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Capacity Building and Training (CB&T) 5.1 A key objective of the Capacity Building and Training component is to transform the role of the Ministry of Housing & Urban Affairs and State Agencies in charge of urban poverty alleviation into providers of high quality technical assistance in the fields of urban livelihoods promotion and urban poverty alleviation. Sub-Component - Technical Support at National, State and City Levels 5.2 The objective of this sub-component is to establish timely and high quality technical assistance at Central, State and City levels to roll out and implement DAY-NULM. 5.3 A National Mission Management Unit (NMMU) will be established at the Centre. Additionally, support to States and Cities would be provided for setting-up of State Mission Management Unit (SMMU) and City Mission Management Unit (CMMU) with good quality livelihood and programme management professionals and developing efficient institutional systems like HR, MIS, financial management, procurement, and social management. Technical support would also be provided to the States/Cities to undertake comprehensive situational analysis to capture various dimensions of urban poverty in the State/Cities. This would help States to prioritize interventions and resources while formulating State/City Urban Poverty Reduction Strategy/Action Plans. Specific technical assistance in each of programmatic themes would be offered to provide implementation support to States/Cities/Towns for achieving DAYNULM outcomes. The funds required for NMMU will be allocated to the Mission Directorate at Central level and those for SMMUs and CMMUs will be released to State Missions. 5.4 Mission Management Units (MMUs) will be established at the Centre, States and in DAY-NULM mission cities with dedicated technical support as follows3&4: Mission Management Unit No. of technical staff per unit NMMU At Least 10 SMMU – Big States 6 SMMU – Small States 4 CMMU – DHQ towns (below 1 lakh population) and 2 Statutory Towns (between 50,000 and 3 lakh population) CMMU – Medium Towns (between 3 and 5 lakh 3 population) CMMU – Large Towns (greater than 5 lakh population) 4 Community Organizers 1 CO per 3000 urban poor families with a minimum of one CO per town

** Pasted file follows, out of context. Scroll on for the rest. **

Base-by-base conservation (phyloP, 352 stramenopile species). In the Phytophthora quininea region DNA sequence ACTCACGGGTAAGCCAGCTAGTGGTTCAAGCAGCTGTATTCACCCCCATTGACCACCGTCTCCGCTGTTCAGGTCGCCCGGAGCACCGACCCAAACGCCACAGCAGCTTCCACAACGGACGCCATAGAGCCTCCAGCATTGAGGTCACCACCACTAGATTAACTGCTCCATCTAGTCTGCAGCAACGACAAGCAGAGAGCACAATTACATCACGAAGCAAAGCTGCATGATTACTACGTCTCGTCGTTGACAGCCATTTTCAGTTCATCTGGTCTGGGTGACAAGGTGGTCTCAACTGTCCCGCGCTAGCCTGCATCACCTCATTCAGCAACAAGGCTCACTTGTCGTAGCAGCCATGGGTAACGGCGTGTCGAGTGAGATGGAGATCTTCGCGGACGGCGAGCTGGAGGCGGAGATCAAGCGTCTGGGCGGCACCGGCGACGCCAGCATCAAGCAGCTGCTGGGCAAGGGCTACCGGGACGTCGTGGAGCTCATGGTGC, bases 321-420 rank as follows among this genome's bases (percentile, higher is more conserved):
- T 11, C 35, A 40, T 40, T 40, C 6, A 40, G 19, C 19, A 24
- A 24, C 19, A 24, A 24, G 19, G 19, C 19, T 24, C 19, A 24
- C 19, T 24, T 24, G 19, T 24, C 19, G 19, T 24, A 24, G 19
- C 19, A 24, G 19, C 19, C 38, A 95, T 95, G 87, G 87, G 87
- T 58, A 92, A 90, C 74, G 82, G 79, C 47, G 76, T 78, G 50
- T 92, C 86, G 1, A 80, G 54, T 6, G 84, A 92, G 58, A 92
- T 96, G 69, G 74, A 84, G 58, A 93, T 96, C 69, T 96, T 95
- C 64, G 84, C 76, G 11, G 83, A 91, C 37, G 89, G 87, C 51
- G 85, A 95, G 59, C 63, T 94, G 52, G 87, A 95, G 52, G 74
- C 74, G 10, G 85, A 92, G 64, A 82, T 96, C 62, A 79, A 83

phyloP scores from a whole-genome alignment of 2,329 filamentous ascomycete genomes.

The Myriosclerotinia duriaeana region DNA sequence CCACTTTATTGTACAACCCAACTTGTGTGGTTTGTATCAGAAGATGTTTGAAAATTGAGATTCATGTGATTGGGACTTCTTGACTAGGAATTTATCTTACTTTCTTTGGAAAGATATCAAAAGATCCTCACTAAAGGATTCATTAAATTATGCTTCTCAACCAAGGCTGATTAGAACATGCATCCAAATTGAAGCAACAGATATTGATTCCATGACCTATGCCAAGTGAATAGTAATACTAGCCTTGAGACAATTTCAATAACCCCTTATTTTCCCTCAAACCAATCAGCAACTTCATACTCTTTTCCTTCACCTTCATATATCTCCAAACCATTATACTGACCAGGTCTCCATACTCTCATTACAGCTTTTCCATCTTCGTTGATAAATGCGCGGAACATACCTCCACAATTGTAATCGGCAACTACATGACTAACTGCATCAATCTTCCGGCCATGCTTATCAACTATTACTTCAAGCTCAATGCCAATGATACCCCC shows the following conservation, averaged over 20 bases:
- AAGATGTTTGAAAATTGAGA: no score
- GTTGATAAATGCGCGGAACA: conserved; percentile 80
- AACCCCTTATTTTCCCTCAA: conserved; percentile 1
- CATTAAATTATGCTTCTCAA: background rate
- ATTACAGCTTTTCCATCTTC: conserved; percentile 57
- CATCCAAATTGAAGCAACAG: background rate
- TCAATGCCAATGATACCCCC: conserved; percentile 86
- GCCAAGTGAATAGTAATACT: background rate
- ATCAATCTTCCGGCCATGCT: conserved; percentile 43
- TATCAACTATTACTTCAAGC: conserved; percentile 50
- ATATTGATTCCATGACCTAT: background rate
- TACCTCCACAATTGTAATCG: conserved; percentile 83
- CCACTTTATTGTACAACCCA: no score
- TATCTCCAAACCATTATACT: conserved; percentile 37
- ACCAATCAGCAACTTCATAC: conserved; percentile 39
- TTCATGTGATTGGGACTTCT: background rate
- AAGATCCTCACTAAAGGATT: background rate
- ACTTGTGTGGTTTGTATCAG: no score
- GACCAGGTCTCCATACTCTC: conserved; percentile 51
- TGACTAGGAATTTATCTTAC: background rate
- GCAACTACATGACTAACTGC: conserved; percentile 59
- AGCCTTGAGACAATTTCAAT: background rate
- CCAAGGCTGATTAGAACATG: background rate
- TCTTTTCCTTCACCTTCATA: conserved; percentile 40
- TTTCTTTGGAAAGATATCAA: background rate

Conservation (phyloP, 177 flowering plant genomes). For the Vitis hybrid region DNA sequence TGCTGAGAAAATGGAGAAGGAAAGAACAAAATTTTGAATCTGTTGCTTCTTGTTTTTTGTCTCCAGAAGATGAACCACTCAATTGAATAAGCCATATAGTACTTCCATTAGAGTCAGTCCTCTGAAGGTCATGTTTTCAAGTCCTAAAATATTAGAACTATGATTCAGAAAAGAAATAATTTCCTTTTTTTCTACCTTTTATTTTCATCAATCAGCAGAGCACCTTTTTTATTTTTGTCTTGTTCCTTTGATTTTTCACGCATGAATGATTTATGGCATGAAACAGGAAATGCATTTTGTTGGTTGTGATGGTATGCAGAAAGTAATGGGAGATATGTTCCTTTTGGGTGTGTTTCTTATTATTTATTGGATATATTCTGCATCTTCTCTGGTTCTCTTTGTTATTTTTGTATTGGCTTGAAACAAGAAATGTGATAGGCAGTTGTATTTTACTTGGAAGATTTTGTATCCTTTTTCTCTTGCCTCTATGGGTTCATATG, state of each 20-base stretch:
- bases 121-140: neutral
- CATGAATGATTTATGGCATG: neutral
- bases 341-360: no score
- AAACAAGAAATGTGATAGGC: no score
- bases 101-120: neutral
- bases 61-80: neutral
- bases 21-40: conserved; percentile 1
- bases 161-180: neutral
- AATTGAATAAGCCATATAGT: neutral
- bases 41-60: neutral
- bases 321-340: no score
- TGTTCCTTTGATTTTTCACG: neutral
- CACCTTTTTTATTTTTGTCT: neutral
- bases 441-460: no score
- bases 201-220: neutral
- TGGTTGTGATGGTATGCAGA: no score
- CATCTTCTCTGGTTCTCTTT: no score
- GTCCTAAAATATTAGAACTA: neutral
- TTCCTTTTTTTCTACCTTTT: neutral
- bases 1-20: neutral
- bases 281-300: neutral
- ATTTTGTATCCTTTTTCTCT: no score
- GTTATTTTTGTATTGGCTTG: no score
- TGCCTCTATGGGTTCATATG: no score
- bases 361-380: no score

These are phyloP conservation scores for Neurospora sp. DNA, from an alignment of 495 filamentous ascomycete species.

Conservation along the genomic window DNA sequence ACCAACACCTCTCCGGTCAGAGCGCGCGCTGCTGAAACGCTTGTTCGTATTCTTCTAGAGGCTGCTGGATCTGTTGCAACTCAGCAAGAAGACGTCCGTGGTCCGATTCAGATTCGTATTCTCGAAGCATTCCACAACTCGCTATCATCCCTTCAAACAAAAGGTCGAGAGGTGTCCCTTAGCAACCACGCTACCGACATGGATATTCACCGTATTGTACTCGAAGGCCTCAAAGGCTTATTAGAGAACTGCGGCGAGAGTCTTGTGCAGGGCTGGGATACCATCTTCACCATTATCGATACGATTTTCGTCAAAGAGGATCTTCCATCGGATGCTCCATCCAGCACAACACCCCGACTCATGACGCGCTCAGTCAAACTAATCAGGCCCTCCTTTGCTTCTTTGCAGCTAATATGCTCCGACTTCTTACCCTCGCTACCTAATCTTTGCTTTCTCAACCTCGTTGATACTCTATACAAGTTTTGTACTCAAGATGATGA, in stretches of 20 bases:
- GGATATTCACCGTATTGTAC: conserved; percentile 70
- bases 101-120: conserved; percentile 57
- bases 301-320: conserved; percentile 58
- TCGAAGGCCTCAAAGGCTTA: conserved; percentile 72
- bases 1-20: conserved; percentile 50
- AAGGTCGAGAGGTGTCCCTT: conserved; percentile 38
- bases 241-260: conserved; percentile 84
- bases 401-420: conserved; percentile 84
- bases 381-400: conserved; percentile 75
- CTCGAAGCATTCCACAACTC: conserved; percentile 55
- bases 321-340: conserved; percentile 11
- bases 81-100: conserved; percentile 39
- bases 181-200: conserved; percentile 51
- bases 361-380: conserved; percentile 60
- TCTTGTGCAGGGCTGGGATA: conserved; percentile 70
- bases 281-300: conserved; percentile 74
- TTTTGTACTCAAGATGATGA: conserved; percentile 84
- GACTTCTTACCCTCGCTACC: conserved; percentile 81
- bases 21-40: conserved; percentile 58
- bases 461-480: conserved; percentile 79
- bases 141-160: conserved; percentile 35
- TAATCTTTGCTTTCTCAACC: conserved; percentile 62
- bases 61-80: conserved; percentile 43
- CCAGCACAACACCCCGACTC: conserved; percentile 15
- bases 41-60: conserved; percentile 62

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Amended in line with provision at Clause 13.5 of Mission Document.

4

As amended vide erstwhile Ministry of HUPA OM No. K-1401/2/2012-UPA/FTS-5196 dated 19th February, 2016

Deendayal Antyodaya Yojana-National Urban Livelihoods Mission

Mission Management Unit

No. of technical staff per unit No dedicated CMMU will be provided in towns having population less than 50,000. In case of these towns, either technical support will be taken from the CMMU of the nearest town or State/ UT will depute their own staff for implementation of the Mission